This is more than my usual Friday blog. It’s actually my June column. So it’s longer than usual … but thought it was worth sending. Hope you enjoy it.
Arrogance is probably the most shocking quality that I encounter. I’m always shocked by it. You’d think after all of the years that I’ve spent on this planet, that I would be either numb or just accepting of arrogance. But no, it blows my mind every time I run into it.
I’m not talking about the random bragging or momentary puffed-upness that everybody does. I’m talking about the just fundamental trait of arrogance. Webster defines being arrogant as “having or showing the insulting attitude of people who believe that they are better, smarter, or more important than other people”. The key word in that definition is “insulting”. Confidence is a great quality. But confidence isn’t insulting – arrogance is.
The other day I was talking to an old friend who used to manage a golf course, but got wise and now is a full-time golf instructor to people who enjoy golf for fun. He’s a happy man – he doesn’t miss the arrogant characters who used to tarnish his ex-golf course.
Besides the weather, most of our problems at the golf course come from arrogant people. I’m going to bore you with a list of typical infractions: they show-up late for their tee time; drive their cart in restricted areas; play slow and back up the golf course; play too fast and hit into people; they’re loud and obnoxious; they try not to pay; they demand an extra long pour at the bar; they cut in line; they don’t want to be paired up with anyone; they spit sunflower seeds on the golf course; they bring their own food & drink onto the course; they never repair a divot or fix a ball-mark or rake a sand trap; they give their playing partners unsolicited swing advice … I could go on and on. Basically they think they are too special to observe the rules of the course and the rules of common courtesy.
Do we all screw-up? Probably. But the arrogant people that I’m talking about do these things consistently. And what really defines them is that they get angry when called out for their bad behavior. They believe that they are “entitled”.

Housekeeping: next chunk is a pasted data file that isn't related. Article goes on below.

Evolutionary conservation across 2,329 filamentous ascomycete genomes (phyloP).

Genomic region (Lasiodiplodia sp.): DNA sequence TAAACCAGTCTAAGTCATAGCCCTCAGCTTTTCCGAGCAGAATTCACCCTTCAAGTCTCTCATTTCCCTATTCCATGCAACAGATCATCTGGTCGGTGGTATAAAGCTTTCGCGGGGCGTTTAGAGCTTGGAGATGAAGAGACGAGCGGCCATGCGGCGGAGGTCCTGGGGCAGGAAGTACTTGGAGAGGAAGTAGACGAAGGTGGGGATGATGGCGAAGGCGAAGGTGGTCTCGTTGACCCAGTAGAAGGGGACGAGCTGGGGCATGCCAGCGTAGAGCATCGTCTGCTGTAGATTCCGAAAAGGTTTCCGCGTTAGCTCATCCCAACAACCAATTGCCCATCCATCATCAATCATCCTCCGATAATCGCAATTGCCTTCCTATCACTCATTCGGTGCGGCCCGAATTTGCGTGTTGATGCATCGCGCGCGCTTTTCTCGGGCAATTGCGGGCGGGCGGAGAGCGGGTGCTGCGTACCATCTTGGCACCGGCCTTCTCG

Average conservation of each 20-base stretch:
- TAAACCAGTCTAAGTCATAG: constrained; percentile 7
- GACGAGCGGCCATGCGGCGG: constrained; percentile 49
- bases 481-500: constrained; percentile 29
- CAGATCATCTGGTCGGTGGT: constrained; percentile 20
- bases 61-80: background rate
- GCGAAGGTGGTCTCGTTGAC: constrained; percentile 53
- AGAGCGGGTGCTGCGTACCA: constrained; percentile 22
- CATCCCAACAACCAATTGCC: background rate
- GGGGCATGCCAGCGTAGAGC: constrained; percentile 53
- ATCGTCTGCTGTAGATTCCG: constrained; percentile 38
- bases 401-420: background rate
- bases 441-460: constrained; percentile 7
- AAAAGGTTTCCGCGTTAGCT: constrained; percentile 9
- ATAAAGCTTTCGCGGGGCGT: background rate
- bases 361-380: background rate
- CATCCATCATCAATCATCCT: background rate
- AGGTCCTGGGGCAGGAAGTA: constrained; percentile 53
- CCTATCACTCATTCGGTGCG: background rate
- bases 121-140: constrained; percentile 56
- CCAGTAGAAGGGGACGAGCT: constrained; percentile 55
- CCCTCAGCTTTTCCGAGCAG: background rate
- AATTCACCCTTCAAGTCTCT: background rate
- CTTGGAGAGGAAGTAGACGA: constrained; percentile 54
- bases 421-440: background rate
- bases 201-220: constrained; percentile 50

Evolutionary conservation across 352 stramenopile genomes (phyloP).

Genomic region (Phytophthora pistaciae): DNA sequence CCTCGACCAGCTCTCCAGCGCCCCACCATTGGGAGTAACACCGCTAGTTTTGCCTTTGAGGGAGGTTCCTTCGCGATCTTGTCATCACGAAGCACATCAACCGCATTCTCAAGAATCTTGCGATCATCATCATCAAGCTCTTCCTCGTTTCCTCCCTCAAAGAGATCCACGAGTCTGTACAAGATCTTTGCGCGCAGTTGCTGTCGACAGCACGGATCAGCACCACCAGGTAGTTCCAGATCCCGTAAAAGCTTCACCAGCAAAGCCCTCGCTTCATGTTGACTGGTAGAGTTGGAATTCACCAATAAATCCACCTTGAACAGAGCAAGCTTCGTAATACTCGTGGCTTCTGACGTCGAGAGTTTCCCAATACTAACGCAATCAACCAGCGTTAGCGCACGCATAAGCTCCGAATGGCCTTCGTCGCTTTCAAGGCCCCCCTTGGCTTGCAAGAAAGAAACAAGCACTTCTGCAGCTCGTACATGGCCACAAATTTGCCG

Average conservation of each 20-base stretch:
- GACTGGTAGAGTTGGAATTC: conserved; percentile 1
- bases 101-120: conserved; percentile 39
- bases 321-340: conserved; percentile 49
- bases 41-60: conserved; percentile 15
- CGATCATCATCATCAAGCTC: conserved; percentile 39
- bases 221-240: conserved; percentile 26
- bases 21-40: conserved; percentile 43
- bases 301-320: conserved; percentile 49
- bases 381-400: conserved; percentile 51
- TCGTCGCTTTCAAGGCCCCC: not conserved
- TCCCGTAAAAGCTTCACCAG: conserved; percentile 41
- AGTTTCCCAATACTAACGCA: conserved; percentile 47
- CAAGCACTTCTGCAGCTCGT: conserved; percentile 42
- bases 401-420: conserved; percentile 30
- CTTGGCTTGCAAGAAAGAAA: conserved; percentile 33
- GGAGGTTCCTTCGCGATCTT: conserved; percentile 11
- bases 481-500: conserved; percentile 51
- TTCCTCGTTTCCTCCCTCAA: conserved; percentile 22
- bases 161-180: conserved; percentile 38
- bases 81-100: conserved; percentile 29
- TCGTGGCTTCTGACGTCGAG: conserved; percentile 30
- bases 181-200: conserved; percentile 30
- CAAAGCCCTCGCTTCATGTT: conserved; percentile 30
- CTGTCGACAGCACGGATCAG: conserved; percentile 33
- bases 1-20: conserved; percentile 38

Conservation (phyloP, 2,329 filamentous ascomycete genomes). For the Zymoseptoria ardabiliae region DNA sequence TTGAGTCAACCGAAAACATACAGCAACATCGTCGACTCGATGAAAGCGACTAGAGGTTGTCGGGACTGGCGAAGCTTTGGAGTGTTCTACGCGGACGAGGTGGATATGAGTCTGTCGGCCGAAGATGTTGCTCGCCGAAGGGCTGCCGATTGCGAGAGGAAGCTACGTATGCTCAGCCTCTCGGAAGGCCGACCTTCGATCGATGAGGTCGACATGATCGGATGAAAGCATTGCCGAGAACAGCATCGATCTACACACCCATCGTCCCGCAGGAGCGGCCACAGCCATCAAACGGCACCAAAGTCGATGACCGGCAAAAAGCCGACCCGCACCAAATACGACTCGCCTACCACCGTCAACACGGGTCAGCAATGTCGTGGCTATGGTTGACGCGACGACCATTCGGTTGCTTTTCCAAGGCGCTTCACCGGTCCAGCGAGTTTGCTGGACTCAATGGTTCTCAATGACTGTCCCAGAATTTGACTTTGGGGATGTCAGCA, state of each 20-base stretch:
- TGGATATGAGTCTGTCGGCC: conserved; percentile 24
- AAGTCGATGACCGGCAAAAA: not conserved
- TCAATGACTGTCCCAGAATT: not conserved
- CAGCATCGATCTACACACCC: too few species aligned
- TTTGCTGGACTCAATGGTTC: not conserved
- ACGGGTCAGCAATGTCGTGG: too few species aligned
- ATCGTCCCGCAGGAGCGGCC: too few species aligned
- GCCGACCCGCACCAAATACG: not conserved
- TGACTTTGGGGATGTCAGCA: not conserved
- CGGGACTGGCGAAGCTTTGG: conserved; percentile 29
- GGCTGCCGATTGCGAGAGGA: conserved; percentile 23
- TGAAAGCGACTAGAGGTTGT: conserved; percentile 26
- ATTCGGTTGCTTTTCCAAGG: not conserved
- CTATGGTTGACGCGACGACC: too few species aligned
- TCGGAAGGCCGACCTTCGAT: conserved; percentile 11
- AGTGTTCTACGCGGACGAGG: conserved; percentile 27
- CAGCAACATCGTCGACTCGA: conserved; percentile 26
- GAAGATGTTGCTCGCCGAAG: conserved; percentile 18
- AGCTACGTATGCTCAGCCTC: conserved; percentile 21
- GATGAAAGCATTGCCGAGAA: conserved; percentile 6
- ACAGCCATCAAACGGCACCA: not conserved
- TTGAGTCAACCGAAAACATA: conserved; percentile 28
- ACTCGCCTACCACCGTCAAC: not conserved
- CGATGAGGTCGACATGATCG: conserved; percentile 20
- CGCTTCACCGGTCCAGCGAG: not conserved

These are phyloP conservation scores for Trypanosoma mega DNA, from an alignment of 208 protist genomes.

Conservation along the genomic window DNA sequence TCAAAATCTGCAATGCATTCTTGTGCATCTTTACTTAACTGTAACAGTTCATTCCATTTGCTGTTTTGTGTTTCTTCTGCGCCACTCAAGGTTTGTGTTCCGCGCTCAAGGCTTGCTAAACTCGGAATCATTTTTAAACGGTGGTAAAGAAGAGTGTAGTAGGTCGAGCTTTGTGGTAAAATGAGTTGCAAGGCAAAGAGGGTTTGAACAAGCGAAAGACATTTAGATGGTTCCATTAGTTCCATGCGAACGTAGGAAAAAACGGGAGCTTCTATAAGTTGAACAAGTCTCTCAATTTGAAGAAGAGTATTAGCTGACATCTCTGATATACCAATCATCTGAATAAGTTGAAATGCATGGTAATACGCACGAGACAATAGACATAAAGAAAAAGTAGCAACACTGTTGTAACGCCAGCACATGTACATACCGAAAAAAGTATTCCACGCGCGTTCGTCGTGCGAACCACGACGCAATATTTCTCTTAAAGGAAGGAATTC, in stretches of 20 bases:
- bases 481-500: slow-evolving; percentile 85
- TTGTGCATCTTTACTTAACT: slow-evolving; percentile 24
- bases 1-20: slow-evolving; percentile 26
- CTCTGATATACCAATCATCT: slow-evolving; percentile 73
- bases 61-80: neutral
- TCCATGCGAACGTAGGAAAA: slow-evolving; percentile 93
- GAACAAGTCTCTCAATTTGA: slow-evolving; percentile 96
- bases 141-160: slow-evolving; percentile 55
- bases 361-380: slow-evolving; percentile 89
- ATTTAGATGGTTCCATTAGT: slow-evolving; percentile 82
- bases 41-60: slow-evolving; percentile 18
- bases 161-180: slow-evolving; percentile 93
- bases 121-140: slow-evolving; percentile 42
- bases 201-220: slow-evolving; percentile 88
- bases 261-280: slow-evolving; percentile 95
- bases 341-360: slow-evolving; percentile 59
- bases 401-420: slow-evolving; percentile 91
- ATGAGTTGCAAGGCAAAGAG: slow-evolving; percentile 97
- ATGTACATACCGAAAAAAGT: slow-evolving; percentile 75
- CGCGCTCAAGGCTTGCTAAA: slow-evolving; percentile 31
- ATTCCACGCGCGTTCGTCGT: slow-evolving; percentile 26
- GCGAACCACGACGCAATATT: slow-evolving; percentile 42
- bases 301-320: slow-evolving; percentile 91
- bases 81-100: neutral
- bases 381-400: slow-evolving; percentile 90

Ah … being entitled … what a charming attitude! But, as a society, we’ve brought some of these problems on ourselves. The ridiculous statement “The customer is always right” is flat out dangerous. So if a customer comes in and throws a rock through our front door, I guess that’s ok? So money (a paying customer) trumps everything?
It’s not only customers – it can be employees. Sometimes we have staff members who are “too important” to do what has to be done. Or, “it’s not my job”. Really? As you can imagine, those people don’t last very long at Deer Run.
And politicians promise everyone everything. “Vote for me and I’ll give you what you’re entitled to”. So with people constantly hearing that they can have and can do anything they want with no personal responsibility … it’s not surprising that there is so much arrogance. Then add in that every player gets a trophy … when do people learn the values of delayed gratification and persistence? And what about the value of fair play? And what about the reality of getting what you pay for? People take pride in getting products and services for way less than what they’re worth. How does that work? Shouldn’t transactions be fair?
Do I live in La-la land? I hope not. I think that most people want to do the right thing. I just think there are so many messages out there telling people what they want to hear, that they’ve been brainwashed. Most marketing is constantly telling people they can have whatever they want, whenever they want … and at “a deal”. Really? How does that work?
This gets back to arrogance – the attitude that “my specialness means that the normal rules of society don’t apply to me”.
I’m not saying to be a conformist – I believe in individualism. But real individualism is based on personal responsibility. It seems to me that arrogance is a form of being spoiled. Ironically, people are always telling me that because we provide such a good golf experience that we’ve spoiled our customers. And I want to spoil them in the sense of giving them the best golf experience I can. Yet, “spoiling” can turn into an attitude of that it’s never enough. Same thing happens to spoiled kids. I tried to raise my kids to be individuals and independent and self-reliant. And I tried to give them what they wanted. It’s a tricky balance … as a parent, as a society, as a business.
I think things have to be earned. That’s why that “everyone wins a trophy” thing is not good. Experiences like that develop arrogance. Spoiling kids develops arrogance. Things coming too easily develops arrogance. And then you can see how arrogance leads to taking advantage of other people – and they feel it’s right.
But, how do we deal with arrogant people? What works? They feel entitled and get angry when they can’t do or get what they want. I try to emphasize what is right and what is fair when dealing with arrogant people. That’s the only way I can feel good about dealing with them. It’s amazing that I’m still shocked by arrogance – but it’s probably better than taking it for granted.
GM and Head Golf Professional